Riot and Emergency in 1967
This collection of essays and testimonies explores various facets of the anti-colonial riots which erupted in Hong Kong in May 1967, their causes, their impact on colonial policy, and Sino-British relations, and their legacy for Hong Kong society and governance, and the people of the territory.
Learning and Relearning 1916-1982
Jin Luxian is considered by many to be one of China’s most controversial religious figures. Educated by the Jesuits, he joined the Society of Jesus and was ordained priest in 1945 before continuing his studies in Europe. In 1951 he made the dangerous decision to return to the newly established People’s Republic of China. He became one of the many thousands of Roman Catholics who suffered persecution. Convicted of counter-revolutionary activities and treason, he was imprisoned for 27 years and only released in 1982. His subsequent decision to accept the government’s invitation to resume his prior role as head of the Shanghai Seminary and then assume the title of Bishop of Shanghai without Vatican approval shocked many Catholics. Now, some thirty years later, still serving as Bishop and regarded as one of the leading figures in the Chinese Catholic Church, Jin recounts formative experiences that provide essential insight into the faith and morality that sustained him through the turbulent years of the late 20th Century. In this volume of memoirs Jin recalls his childhood and education, his entry into the Society of Jesus and formation as a priest, his return to China and imprisonment and, finally, his release and return to Shanghai.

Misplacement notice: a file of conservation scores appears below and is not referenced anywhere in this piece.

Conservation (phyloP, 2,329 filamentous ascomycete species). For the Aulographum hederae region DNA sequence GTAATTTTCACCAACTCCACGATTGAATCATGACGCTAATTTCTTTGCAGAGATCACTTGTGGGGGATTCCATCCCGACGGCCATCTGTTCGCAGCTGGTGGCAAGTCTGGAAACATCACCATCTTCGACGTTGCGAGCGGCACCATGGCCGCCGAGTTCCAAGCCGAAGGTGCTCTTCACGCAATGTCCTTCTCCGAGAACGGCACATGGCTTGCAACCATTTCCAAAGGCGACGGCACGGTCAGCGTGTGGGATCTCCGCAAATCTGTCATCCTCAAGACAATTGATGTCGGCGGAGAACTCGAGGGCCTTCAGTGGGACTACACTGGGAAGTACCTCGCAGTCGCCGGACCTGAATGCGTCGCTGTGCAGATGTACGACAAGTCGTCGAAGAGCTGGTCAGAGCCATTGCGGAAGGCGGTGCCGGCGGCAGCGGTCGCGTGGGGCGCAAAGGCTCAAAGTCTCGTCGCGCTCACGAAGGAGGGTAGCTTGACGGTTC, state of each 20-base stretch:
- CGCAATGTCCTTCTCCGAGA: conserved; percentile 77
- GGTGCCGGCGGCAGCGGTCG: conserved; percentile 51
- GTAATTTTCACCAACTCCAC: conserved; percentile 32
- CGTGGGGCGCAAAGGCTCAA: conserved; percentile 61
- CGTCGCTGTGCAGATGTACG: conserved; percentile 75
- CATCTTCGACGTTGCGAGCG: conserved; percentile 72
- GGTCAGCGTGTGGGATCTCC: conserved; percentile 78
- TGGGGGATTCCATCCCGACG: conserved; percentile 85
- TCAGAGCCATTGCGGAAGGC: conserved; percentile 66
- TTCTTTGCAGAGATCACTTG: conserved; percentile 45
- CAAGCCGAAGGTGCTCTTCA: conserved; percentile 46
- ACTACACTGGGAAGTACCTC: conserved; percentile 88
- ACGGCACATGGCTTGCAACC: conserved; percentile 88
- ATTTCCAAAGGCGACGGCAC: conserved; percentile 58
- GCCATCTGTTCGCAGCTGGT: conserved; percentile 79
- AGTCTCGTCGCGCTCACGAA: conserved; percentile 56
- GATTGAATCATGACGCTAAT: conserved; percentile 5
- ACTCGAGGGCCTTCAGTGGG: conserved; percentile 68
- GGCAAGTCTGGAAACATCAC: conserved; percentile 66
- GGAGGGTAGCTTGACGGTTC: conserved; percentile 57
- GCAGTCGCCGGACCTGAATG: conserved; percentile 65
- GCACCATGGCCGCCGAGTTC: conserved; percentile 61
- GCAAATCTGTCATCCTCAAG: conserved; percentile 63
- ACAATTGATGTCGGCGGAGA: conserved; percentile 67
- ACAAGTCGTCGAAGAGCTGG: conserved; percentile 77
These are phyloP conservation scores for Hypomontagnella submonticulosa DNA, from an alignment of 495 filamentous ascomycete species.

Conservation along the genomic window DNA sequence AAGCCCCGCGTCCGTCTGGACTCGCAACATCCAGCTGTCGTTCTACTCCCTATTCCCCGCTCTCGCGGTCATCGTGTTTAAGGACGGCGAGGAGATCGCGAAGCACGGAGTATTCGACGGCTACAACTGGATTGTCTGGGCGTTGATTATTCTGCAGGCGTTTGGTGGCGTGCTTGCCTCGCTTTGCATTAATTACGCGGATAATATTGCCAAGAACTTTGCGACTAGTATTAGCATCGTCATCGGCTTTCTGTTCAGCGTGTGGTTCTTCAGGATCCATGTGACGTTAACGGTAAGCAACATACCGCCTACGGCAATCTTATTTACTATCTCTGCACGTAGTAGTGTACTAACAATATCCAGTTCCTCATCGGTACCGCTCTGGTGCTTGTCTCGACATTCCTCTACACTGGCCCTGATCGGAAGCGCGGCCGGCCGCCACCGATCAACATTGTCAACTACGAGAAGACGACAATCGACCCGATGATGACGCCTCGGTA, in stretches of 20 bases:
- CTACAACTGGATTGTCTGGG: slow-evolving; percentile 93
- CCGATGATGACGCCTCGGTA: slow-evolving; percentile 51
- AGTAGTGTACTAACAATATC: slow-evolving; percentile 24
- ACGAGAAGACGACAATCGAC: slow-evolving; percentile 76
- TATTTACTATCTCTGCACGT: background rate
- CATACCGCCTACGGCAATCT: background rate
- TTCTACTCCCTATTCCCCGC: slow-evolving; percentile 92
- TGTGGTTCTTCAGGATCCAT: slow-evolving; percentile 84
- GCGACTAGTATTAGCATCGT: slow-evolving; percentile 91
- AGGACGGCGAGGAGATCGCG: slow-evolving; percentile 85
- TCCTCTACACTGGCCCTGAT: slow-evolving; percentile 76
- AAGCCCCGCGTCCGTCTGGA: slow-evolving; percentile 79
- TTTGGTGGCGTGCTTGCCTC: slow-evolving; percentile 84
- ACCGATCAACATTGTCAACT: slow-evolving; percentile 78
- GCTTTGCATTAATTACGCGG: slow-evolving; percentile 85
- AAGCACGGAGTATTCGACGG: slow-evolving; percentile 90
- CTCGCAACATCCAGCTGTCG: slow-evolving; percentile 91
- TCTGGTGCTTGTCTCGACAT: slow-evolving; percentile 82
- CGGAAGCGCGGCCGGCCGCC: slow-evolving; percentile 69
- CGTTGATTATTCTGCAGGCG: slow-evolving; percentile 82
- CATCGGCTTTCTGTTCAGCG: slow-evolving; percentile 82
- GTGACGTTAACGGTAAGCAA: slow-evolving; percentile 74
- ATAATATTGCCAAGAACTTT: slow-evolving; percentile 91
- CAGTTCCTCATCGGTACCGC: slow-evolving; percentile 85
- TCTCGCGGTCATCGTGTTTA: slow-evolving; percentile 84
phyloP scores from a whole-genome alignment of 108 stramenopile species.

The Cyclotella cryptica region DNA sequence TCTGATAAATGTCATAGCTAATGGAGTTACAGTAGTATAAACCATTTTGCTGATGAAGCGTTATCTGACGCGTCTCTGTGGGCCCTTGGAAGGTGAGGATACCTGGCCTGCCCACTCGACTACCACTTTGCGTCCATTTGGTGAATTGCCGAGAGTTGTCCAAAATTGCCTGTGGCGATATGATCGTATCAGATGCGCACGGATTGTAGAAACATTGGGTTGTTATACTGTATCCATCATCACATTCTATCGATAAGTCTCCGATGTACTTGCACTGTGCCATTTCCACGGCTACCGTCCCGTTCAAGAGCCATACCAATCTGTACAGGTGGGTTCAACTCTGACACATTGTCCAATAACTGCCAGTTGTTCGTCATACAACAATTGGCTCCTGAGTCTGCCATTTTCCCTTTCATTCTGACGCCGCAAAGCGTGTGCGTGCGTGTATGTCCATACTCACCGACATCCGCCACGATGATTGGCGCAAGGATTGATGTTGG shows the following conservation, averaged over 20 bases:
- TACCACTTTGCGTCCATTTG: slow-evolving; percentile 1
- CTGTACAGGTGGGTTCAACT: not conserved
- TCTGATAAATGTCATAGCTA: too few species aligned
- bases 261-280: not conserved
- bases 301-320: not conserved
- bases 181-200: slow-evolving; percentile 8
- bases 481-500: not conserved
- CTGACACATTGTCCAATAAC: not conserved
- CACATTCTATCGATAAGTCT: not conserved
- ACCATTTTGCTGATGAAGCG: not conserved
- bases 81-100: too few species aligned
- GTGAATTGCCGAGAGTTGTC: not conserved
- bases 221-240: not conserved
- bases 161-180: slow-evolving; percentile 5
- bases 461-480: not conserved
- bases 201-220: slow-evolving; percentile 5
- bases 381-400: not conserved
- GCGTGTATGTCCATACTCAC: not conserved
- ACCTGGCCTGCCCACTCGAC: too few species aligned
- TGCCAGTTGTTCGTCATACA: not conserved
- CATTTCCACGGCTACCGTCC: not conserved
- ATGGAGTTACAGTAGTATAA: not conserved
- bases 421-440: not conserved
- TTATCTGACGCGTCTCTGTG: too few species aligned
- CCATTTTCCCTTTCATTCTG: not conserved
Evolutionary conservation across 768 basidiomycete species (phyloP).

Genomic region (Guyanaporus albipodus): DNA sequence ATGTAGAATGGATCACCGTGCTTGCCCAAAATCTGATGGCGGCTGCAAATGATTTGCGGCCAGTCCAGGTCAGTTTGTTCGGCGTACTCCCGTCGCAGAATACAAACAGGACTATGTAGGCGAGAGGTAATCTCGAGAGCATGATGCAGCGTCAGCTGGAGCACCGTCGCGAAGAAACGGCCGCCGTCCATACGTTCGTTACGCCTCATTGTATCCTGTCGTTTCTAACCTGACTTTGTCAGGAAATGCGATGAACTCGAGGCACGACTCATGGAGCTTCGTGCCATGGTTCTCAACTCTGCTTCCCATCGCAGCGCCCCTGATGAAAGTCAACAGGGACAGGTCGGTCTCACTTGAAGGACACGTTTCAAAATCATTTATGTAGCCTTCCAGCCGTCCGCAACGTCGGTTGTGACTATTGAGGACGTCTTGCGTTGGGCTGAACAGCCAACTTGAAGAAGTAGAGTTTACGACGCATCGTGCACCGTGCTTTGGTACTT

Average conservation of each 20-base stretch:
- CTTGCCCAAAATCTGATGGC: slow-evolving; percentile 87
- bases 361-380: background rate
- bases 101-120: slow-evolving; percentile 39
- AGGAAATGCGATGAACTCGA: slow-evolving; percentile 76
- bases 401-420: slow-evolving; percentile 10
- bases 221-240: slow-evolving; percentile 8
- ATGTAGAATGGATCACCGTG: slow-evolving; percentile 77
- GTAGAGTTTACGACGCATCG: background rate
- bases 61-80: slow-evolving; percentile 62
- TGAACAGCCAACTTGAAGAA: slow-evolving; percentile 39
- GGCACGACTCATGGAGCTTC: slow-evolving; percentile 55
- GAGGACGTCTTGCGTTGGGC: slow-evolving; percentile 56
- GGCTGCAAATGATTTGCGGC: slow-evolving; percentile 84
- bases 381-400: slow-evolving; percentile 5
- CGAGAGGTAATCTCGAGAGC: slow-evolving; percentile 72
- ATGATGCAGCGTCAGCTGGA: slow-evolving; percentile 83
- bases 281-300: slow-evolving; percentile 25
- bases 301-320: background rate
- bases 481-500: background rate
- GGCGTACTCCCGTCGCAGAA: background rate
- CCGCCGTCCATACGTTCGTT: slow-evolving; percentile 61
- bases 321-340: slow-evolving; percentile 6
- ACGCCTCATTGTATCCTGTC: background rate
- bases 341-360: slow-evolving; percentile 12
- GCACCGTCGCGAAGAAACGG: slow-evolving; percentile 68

Politics and Strategies in Eighteenth-Century Chinese Trade
Paul Van Dyke works in many languages and archives to uncover the history of Peark River trade. This two-volume work is likely to be the most definitive reference work on the major trading families of Guangzhou. Organized as a series of family studies, this first volume includes exhaustive profiles of nine of the dominant hongs and their founding patriarchs for which good information survives: Tan Suqua, Tan Hunqua, Cai and Qiu, Beaukeequa, Yan, Mandarin Quiqua, Ye and Tacqua Amoy, Zhang, and Liang.
Gaining an understanding of China's long and sometimes bloody history can help to shed light on China's ascent to global power. Many of China's imperial dynasties were established as the result of battle, from the chariot warfare of ancient times to the battles of the Guomindang (KMT) and Communist regimes of the twentieth century. China's ability to sustain complex warfare on a very large scale was not emulated in other parts of the world until the Industrial Age, despite the fact that the country is only now rising to economic dominance.
In A Military History of China, Updated Edition, David A. Graff and Robin Higham bring together leading scholars to offer a basic introduction to the military history of China from the first millennium B.C.E. to the present. Focusing on recurring patterns of conflict rather than traditional campaign narratives, this volume reaches farther back into China's military history than similar studies. It also offers insightful comparisons between Chinese and Western approaches to war. This edition brings the volume up to date, including discussions of the Chinese military's latest developments and the country's most recent foreign conflicts.